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Inversion in an array a of size n is called a pair (i,j) for which it holds that i<j and a[i]>a[j]. I'm trying to implement a function in C++ which counts the number of inversions in a given array. I followed the divide and conquer approach, which just modifies the merge sort algorithm, and runs in O(n log n ) time. Here is my code so far:

long long int glob;

template< class T >
long long int merge( T *arr, int beg, int mid, int end ) {
  queue< int > left;
  queue< int > right;

  for( int i=beg; i<=mid; ++i ) {
    left.push( arr[i] );
  for( int i=mid+1; i<=end; ++i ) {
    right.push( arr[i] );

  int index=beg;
  int ret=0;

  while( !left.empty() && !right.empty() ) {
    if( left.front() < right.front() ) {
      arr[index++] = left.front();
    } else {
      arr[index++] = right.front();

  while( !left.empty() ) { arr[index++]=left.front();left.pop(); }
  while( !right.empty() ) { arr[index++]=right.front();right.pop(); }

  return ret;

template< class T >
void mergesortInvCount( T *arr, int beg, int end ) {
  if( beg < end ) {
    int mid = (int)((beg+end)/2);
    mergesortInvCount( arr, beg, mid );
    mergesortInvCount( arr, mid+1, end );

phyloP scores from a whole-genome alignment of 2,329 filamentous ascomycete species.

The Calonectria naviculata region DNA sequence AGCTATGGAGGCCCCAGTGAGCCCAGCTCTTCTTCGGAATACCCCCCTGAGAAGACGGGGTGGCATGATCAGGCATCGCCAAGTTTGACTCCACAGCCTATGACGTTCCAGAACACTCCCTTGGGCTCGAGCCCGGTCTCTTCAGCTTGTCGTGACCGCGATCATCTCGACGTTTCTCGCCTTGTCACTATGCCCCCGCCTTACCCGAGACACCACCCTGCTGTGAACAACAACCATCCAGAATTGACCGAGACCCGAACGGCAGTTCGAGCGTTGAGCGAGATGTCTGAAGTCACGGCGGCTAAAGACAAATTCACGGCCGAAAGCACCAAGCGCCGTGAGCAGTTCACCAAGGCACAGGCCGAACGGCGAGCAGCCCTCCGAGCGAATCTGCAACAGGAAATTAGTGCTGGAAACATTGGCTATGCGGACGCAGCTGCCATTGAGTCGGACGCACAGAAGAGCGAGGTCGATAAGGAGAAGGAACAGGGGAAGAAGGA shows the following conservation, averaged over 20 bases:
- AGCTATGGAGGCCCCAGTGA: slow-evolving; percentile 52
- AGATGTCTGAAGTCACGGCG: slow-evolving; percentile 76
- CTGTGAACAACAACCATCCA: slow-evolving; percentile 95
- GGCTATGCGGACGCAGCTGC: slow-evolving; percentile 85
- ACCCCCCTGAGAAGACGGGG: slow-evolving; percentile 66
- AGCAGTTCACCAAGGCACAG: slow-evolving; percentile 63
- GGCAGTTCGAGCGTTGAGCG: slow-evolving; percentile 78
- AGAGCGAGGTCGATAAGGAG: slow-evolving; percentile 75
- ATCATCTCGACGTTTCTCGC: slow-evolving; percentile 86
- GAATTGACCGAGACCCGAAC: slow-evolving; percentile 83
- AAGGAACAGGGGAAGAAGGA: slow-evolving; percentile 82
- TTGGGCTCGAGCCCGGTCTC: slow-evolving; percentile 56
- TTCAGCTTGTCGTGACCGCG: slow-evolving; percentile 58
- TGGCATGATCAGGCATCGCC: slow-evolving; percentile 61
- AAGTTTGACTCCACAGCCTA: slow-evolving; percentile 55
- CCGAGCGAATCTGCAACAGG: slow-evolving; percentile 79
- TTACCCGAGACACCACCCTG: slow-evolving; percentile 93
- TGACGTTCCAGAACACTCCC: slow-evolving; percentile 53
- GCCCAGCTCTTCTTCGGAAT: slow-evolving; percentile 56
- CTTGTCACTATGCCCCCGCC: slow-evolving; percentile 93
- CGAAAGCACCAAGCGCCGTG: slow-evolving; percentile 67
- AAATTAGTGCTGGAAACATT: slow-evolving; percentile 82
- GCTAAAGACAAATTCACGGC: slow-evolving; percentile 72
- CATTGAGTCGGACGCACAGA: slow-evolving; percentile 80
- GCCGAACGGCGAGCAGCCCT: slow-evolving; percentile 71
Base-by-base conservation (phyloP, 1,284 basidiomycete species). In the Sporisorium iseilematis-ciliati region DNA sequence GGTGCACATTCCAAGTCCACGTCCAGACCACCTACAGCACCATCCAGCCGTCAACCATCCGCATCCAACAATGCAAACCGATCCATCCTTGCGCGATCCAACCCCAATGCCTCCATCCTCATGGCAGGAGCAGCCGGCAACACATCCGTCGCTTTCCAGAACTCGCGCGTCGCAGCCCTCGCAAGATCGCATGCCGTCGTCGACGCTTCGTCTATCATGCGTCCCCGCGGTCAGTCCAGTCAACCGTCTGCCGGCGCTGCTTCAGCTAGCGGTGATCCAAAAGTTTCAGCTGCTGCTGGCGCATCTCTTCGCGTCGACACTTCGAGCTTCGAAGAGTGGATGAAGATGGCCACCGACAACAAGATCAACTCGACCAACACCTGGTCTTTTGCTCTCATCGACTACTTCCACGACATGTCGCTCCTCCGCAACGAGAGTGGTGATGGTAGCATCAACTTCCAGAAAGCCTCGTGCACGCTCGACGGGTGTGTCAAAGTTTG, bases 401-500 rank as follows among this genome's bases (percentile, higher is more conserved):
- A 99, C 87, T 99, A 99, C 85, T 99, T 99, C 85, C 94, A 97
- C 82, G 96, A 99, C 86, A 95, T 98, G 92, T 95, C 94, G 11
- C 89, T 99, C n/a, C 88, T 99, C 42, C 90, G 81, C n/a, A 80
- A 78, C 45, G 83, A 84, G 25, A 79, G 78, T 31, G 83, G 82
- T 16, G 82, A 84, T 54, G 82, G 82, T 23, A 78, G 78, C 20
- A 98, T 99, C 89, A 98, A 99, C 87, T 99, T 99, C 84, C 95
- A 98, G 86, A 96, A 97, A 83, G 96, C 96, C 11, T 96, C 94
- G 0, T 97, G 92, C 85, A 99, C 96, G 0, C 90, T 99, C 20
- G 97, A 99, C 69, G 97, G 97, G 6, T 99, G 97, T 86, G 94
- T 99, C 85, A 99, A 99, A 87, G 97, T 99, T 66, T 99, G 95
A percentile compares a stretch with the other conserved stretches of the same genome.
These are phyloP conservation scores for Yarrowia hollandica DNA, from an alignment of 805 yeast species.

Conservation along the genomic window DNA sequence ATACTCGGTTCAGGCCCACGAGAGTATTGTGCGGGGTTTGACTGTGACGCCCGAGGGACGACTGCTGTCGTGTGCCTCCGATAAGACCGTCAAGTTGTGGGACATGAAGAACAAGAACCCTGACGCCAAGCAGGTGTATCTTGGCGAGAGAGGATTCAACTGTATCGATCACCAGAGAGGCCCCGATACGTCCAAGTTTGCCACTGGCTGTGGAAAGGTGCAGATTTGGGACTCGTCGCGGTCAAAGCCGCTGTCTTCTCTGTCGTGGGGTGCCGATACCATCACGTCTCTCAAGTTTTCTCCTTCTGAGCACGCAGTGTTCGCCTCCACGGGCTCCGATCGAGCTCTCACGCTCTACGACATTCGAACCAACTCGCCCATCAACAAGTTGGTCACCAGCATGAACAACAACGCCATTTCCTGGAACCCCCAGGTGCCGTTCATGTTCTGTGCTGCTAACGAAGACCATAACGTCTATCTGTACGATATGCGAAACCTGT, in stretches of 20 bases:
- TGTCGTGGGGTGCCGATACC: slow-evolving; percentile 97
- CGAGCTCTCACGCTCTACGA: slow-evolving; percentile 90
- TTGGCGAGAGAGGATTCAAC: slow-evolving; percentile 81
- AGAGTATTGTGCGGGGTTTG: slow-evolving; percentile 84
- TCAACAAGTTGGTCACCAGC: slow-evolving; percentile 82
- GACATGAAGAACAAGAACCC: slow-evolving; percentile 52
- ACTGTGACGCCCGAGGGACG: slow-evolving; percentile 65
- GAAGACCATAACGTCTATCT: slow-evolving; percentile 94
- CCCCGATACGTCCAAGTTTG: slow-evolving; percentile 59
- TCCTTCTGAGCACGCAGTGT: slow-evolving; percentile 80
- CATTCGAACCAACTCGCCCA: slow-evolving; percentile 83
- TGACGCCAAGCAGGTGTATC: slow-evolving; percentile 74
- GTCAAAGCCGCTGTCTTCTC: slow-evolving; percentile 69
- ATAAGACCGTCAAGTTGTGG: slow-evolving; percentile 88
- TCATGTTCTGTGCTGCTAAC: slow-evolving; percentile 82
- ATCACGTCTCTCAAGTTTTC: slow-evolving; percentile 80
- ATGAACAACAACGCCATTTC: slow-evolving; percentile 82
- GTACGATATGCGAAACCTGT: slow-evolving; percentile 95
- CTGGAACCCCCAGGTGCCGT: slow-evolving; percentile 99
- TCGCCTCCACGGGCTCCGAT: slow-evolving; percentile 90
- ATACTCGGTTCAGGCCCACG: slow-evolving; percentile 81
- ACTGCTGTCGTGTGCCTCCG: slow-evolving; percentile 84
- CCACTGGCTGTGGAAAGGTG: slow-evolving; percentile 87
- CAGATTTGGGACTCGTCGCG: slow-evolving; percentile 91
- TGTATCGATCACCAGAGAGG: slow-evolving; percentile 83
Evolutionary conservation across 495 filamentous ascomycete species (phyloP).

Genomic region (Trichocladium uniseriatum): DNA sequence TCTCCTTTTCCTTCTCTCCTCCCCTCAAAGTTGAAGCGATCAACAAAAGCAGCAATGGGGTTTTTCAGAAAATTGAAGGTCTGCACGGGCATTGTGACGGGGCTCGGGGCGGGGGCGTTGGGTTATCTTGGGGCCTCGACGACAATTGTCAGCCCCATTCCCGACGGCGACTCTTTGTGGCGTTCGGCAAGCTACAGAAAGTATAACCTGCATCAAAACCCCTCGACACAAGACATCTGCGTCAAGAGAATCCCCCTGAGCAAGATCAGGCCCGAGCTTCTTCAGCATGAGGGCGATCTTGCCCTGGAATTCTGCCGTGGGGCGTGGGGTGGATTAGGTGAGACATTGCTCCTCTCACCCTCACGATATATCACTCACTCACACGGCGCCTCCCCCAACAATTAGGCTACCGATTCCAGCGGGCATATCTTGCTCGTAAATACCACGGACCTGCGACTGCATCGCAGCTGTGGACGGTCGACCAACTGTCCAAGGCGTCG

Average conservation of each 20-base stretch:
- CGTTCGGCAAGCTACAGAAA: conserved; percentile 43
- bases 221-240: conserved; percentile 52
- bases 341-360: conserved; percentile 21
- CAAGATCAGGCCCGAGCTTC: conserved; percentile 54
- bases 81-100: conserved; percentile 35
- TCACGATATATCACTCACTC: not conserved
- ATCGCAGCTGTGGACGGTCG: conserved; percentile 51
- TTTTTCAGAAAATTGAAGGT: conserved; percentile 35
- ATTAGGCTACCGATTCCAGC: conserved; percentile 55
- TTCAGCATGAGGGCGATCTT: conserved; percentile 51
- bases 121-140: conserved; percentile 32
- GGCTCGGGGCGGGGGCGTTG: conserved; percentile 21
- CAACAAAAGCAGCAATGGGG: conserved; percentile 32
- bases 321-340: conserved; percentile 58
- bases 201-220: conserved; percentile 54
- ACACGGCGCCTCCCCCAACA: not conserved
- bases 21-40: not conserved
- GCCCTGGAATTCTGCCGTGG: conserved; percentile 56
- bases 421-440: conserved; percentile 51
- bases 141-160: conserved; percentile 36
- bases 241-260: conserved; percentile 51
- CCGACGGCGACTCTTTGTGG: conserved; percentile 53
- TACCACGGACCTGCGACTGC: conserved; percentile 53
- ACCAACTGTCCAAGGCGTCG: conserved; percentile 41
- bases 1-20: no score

glob += merge( arr, beg, mid, end );

For some test cases it produces correct results, but for some others it gives me wrong output. Have I understood the algorithm wrongly, or I have done a mistake at the implementation? Could somebody help me? Thanks in advance.

Test case: 2 1 3 1 2
Correct: 4
Mine: 6
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Can't you learn to use a debugger -e.g. gdb- to debug your program (you may want to compile it with g++ -Wall -g on Linux). –  Basile Starynkevitch Oct 10 '12 at 18:07
Have you though about giving us a more concrete error descriptions (like the testcases and the expected and actual (incorrect) results)? –  Grizzly Oct 10 '12 at 18:14
@Grizzly Sorry, edited. –  Rontogiannis Aristofanis Oct 10 '12 at 18:21
I don't know what algorithm you're trying to use (so e.g. I don't know what arr is supposed to contain), but the algorithm I'm familiar with use BIT trees/Fenwick trees. –  j_random_hacker Oct 10 '12 at 18:55

2 Answers 2

up vote 2 down vote accepted

I didn't check out all steps in your code, but your line

if( left.front() < right.front() )

suggest to me, that in the else-branch "ret" is increased not only when a(j)>a(i), but also when they are equal, which does not correspond to your description of the case. So maybe you should try to change the line quoted above into:

if( left.front() <= right.front() )


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The test

if( left.front() < right.front() )

should be <=. You're now moving identical values from the right half before the one from the left half, counting inversions that aren't (each such occurrence counts number-of-identical-items-in-left spurious inversions). In your example, you have to duplicate pairs, each creating one phantom inversion.

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